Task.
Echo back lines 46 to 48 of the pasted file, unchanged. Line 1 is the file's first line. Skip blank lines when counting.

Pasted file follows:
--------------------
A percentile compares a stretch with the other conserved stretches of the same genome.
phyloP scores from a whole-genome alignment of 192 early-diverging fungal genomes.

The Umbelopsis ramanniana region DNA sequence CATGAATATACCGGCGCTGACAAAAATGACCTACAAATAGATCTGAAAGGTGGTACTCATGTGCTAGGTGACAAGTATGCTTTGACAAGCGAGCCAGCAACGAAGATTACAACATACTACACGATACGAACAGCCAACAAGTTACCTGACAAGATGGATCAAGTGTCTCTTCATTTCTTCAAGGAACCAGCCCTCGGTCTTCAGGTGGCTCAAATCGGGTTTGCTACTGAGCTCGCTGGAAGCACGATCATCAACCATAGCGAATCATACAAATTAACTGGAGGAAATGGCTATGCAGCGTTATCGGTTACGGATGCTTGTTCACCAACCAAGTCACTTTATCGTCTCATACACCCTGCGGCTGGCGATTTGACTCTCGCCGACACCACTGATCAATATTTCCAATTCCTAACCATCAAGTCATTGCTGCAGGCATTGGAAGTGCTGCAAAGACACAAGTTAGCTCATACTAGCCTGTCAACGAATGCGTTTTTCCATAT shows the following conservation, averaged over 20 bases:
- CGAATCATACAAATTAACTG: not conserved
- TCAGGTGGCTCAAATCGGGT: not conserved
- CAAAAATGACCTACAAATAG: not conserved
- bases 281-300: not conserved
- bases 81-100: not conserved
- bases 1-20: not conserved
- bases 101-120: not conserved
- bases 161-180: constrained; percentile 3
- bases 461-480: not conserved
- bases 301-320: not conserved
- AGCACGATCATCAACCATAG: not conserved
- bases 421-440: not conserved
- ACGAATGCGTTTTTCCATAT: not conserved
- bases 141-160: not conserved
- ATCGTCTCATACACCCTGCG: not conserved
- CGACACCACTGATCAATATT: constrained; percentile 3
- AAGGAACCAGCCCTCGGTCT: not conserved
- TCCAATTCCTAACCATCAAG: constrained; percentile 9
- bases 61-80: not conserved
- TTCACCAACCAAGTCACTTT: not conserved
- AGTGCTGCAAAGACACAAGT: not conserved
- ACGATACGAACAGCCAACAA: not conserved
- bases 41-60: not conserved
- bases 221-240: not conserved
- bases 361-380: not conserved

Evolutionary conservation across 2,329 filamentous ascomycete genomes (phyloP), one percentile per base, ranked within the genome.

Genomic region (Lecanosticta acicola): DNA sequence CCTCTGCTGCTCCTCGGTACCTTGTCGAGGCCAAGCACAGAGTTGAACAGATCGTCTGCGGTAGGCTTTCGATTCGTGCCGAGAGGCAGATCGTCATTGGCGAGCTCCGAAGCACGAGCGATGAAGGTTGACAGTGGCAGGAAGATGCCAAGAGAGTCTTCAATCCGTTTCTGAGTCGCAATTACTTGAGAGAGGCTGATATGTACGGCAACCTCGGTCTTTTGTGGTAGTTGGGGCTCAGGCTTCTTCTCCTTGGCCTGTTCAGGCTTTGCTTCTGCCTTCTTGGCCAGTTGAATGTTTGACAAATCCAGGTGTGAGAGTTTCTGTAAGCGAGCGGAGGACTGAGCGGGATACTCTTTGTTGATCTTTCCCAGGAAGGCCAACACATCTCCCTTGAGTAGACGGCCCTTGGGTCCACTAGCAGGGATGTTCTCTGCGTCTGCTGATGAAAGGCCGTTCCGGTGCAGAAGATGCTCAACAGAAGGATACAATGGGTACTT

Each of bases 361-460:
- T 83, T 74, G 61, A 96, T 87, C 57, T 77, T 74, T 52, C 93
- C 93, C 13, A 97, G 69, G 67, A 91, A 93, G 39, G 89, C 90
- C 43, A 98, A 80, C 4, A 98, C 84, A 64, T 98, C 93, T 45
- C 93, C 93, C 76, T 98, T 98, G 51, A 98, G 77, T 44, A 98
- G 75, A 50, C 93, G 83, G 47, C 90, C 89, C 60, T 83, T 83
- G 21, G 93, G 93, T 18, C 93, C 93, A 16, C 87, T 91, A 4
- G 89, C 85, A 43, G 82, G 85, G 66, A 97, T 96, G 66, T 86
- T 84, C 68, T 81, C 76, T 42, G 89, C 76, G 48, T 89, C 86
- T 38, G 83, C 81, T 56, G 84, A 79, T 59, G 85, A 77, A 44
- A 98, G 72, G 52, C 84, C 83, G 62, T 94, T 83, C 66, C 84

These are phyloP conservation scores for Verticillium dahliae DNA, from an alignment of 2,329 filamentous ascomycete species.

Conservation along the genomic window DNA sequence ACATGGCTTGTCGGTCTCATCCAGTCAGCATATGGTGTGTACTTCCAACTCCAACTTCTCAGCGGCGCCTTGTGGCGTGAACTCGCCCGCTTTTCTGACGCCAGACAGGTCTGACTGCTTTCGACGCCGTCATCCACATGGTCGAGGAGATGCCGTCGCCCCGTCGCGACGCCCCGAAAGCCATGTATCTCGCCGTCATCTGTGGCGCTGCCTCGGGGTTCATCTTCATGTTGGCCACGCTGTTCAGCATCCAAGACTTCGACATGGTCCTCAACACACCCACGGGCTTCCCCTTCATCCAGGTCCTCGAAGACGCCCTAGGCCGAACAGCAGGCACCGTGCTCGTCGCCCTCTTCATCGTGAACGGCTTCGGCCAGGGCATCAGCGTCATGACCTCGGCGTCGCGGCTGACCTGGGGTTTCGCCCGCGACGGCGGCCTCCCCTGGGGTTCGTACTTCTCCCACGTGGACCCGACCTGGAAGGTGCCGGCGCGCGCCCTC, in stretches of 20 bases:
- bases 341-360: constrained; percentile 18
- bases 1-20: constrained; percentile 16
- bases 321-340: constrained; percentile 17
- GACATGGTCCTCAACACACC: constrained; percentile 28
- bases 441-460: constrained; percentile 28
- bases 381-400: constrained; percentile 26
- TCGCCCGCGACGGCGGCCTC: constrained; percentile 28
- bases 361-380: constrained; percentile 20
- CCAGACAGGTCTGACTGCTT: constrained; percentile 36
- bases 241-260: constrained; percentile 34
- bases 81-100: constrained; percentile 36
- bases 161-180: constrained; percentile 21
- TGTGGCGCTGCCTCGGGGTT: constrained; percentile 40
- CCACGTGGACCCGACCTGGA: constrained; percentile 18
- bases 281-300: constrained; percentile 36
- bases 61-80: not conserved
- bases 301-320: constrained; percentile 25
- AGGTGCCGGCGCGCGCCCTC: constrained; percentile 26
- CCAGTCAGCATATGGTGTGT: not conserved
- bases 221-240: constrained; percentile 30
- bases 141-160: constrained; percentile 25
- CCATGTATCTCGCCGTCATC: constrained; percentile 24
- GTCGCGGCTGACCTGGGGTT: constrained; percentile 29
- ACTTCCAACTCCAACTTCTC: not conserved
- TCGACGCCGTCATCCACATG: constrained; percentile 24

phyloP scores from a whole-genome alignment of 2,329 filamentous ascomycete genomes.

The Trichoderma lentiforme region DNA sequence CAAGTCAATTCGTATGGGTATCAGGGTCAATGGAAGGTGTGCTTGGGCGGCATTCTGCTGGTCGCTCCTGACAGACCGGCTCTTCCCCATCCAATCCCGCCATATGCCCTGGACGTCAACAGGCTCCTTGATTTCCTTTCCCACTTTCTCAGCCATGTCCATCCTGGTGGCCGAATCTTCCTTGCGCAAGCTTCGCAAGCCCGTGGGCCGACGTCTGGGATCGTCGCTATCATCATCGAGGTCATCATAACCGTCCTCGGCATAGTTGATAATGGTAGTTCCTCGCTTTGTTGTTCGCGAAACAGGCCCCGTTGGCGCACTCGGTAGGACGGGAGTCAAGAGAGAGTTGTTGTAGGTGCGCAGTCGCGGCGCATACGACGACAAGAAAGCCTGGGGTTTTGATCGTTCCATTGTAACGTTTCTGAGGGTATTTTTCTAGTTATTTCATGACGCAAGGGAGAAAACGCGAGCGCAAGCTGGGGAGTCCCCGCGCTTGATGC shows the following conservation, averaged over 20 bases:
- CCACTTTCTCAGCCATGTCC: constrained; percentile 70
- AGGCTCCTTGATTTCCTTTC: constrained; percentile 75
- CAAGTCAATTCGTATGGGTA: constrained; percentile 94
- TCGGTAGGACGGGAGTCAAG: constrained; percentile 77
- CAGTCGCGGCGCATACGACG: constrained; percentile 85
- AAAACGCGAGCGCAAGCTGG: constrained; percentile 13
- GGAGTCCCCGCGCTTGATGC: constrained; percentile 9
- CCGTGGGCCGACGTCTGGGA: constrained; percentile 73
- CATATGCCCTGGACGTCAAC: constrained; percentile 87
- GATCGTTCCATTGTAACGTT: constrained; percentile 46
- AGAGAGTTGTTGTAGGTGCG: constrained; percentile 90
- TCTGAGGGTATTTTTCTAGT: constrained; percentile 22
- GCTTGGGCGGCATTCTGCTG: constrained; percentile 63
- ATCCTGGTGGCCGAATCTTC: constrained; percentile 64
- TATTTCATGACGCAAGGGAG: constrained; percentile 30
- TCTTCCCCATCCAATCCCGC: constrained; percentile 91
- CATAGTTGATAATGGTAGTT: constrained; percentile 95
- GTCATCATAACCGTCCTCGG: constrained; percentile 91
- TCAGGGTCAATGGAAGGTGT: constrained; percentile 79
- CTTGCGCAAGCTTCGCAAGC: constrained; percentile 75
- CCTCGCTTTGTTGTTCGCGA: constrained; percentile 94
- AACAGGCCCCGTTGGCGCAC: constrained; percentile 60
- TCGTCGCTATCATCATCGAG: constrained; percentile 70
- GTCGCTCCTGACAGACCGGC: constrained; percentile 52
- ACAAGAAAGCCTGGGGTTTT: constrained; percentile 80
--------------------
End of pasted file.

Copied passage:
- bases 321-340: constrained; percentile 17
- GACATGGTCCTCAACACACC: constrained; percentile 28
- bases 441-460: constrained; percentile 28